If you are planning to marry in the near future, the subject of entering into a prenuptial agreement may have been broached by your future spouse. Your initial reaction may have been an emotional one given the negative connotation historically attached to prenuptial agreements. Before you dismiss the idea of a prenuptial agreement, Dallas divorce attorney Rita M. Boyd discusses some common prenuptial agreement myths.
Myth: Only Wealthy People Need a Prenuptial Agreement
While it is true that the more debts and assets you bring into a marriage the more you may benefit from a prenuptial agreement, the truth is that neither spouse need be wealthy to benefit from a prenup. People commonly associate prenuptial agreements with divorce; however, they can also be used to make decisions during the marriage and in the event of the death of either spouse. In fact, a Texas prenuptial agreement can determine any (or all) of the following:
- The rights and obligations of each of the parties in any of the property of either or both of them whenever and wherever acquired or located.
- The right to buy, sell, use, transfer, exchange, abandon, lease, consume, expend, assign, create a security interest in, mortgage, encumber, dispose of, or otherwise manage and control property.
- The disposition of property on separation, marital dissolution, death, or the occurrence or nonoccurrence of any other event.
- The modification or elimination of spousal support.
- The making of a will, trust, or other arrangement to carry out the provisions of the agreement.
- The ownership rights in and disposition of the death benefit from a life insurance policy.
Myth: I Can Just Keep My Assets Separate and Do Away with the Need for a Prenuptial Agreement
Today, people are waiting longer to enter into a first marriage and frequently remarry after a first marriage ends in divorce. This means that both spouses are also more likely to bring significant assets into a marriage. You may think that simply keeping your assets separate once you are married does away with the need for a prenuptial agreement. Unfortunately, maintaining separate checking accounts and titling property in your name only does not assure that the property will remain your legal separate property in the event of a divorce. Texas is a community property state, meaning that assets acquired by either party during the marriage are considered marital property and, therefore, subject to division in a divorce. As such, simply depositing funds into a checking account with your name only on it or titling sticks, bonds, or real property in your name only will not protect the assets from division in a divorce. Moreover, assets you owned prior to your marriage could be inadvertently comingled during the marriage, turning a previously separate assets into community property. The only sure fire way to prevent assets from being divided in a divorce is to agree ahead of time on how they are to be handled in a prenuptial agreement.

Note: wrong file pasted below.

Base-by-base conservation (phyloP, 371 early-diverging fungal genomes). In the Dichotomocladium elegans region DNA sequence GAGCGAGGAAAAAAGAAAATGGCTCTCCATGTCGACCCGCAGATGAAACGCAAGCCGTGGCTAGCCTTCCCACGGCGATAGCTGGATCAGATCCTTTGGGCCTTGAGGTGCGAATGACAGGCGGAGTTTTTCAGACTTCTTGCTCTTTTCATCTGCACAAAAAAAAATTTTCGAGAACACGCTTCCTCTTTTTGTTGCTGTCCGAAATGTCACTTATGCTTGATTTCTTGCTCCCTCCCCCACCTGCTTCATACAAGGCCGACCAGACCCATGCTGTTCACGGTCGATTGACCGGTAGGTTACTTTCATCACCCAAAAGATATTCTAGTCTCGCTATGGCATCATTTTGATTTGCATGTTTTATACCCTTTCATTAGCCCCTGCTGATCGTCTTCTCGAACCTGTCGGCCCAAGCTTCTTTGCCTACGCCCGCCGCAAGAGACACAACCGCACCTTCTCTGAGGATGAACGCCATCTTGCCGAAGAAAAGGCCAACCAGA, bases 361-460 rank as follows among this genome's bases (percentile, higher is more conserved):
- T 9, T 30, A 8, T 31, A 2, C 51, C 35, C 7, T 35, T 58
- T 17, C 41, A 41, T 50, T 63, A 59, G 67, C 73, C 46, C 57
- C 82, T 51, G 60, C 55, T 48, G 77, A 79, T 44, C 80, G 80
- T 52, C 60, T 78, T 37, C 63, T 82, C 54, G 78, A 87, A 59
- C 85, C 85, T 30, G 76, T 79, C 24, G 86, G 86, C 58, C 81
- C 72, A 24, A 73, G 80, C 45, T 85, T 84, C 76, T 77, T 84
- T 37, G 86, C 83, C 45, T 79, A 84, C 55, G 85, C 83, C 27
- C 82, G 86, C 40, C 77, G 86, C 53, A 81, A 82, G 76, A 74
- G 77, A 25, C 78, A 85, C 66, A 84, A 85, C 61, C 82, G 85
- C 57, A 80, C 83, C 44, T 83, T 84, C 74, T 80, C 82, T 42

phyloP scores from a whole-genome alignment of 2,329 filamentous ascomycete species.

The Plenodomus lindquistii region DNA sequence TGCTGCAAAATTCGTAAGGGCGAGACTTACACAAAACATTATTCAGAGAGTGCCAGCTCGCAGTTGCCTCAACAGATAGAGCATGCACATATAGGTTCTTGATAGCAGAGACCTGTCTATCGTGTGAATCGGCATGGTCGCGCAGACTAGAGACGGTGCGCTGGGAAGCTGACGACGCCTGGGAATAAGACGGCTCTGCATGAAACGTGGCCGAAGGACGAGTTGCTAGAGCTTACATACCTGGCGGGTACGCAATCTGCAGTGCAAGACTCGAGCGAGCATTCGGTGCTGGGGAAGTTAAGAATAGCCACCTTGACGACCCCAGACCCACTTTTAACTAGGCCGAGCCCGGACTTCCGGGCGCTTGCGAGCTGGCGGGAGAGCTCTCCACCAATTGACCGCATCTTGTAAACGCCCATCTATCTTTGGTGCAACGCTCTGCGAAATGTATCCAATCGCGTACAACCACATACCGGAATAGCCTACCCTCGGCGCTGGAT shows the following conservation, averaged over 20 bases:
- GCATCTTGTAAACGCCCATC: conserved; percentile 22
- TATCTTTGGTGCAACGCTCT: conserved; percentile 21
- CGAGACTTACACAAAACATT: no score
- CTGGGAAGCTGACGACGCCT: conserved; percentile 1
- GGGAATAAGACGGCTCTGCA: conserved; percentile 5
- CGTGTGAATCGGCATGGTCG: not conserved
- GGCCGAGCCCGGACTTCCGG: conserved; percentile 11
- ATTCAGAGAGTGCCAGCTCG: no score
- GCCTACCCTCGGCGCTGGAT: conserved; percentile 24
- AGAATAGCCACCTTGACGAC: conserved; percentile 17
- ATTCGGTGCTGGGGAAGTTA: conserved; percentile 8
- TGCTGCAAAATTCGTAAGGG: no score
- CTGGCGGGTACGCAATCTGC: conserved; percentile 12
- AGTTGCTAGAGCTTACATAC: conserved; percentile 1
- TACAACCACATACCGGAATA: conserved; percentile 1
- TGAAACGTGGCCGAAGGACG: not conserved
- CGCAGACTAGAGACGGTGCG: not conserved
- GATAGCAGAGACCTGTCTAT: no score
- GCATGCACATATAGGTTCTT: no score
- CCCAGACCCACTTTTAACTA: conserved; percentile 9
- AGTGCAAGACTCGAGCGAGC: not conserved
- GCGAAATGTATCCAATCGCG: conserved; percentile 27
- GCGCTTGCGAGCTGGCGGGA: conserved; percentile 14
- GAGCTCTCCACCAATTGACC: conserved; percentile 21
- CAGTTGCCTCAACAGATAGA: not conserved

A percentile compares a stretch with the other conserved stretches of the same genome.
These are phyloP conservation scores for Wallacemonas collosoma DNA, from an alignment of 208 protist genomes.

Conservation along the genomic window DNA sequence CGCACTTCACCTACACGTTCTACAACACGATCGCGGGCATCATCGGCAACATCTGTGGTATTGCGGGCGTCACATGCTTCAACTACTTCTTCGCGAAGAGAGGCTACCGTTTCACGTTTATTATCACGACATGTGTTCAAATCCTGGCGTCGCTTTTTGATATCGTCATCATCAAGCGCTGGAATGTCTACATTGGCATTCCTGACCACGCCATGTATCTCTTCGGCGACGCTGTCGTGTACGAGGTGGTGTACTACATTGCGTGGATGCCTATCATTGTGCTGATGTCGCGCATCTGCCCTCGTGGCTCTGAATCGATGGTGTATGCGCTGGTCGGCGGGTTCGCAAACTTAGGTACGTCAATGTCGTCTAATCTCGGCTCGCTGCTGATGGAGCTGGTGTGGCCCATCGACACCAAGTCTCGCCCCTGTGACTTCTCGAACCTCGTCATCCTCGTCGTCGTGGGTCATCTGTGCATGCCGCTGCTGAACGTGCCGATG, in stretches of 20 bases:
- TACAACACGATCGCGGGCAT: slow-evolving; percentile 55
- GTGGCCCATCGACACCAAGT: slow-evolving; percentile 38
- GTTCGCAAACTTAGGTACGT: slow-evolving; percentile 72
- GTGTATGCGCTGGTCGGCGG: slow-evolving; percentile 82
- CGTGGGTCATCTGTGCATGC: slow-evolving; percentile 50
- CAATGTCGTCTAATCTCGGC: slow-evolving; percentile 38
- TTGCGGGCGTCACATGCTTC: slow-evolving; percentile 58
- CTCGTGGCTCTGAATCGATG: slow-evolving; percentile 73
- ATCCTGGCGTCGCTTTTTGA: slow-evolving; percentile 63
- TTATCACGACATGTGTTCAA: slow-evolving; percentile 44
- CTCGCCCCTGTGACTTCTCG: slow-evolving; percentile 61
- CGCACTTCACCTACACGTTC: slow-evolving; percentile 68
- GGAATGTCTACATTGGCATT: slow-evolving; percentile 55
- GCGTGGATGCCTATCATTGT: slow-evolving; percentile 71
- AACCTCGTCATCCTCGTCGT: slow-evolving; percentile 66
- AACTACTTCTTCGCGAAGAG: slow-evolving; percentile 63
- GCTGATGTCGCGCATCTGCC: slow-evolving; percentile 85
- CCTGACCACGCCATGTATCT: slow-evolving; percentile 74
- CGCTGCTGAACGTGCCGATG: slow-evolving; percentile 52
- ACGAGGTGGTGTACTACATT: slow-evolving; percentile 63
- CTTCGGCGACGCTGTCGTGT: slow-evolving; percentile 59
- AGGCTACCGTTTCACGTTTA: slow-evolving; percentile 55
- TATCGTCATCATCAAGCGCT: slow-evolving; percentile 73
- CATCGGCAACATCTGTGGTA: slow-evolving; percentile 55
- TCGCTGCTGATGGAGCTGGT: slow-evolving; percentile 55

Myth: A Prenuptial Agreement Won’t Be Upheld So Why Bother?
You may know someone or have heard about someone whose prenuptial agreement was challenged in court and ultimately not upheld. Do not let this prevent you from entering into one. Texas court have historically favored enforcement of prenuptial agreement as long as the agreement is properly drafted and executed. To successfully challenge a prenuptial agreement the challenging party must prove:
- The he/she did not sign the agreement voluntarily. OR
- That the agreement was unconscionable when it was signed AND, before signing the agreement, he/she:
- Was not provided a fair and reasonable disclosure of the property or financial obligations of the other party.
- Did not voluntarily and expressly waive, in writing, any right to disclosure of the property or financial obligations of the other party beyond the disclosure provided. AND
- Did not have, or reasonably could not have had, adequate knowledge of the property or financial obligations of the other party.
The way to ensure that your prenuptial agreement with withstand a court challenge should it come to that is to work closely with an experienced divorce attorney when you draft and sign the agreement. Likewise, if your future spouse presents you with a proposed prenuptial agreement for you to sign, make sure you have your own attorney review the agreement before you sign it to ensure that your rights are protected.
Contact a Dallas Prenuptial Agreement Attorney
If you have additional questions or concerns about creating or executing a prenuptial agreement in Texas, contact an experienced Dallas prenuptial agreement attorney at Rita M. Boyd, P.C. to discuss your legal rights and options by calling 972-380-8000 to schedule your appointment today.